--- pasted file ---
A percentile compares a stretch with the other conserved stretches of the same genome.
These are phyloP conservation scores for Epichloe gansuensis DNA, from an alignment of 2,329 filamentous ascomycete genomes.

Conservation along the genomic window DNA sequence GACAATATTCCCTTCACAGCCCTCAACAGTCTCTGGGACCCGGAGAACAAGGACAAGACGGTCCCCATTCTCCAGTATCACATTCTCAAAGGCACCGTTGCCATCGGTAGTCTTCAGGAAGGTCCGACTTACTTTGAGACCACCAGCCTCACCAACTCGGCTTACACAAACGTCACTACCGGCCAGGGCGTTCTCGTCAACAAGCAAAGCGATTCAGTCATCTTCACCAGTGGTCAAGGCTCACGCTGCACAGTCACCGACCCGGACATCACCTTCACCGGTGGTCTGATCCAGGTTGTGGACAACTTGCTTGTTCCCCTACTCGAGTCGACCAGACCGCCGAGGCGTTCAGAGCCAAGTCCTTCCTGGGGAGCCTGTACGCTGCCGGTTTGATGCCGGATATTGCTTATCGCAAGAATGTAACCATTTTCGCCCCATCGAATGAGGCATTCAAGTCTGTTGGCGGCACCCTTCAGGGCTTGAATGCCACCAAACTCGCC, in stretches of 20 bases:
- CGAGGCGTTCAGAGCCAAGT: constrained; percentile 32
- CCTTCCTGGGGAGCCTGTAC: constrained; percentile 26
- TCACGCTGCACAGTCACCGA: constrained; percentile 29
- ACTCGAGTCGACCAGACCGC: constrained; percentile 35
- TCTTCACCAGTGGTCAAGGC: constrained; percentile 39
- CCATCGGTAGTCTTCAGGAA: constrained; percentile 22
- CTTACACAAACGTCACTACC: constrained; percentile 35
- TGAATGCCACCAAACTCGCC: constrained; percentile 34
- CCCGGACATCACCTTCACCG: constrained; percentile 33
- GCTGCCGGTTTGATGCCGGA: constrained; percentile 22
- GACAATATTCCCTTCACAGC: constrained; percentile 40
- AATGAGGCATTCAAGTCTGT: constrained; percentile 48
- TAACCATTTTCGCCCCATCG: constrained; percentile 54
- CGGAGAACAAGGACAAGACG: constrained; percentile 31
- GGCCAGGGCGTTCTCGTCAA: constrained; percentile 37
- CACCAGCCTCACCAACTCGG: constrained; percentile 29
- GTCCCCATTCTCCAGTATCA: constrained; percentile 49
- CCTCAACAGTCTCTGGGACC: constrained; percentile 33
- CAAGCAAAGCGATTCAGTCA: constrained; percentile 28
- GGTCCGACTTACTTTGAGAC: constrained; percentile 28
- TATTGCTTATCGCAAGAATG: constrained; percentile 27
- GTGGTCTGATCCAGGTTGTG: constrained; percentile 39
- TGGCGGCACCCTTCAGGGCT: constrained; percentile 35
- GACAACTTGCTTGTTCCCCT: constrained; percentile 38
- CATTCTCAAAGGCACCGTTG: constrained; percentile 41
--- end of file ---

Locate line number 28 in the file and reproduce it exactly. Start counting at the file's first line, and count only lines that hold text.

- CATTCTCAAAGGCACCGTTG: constrained; percentile 41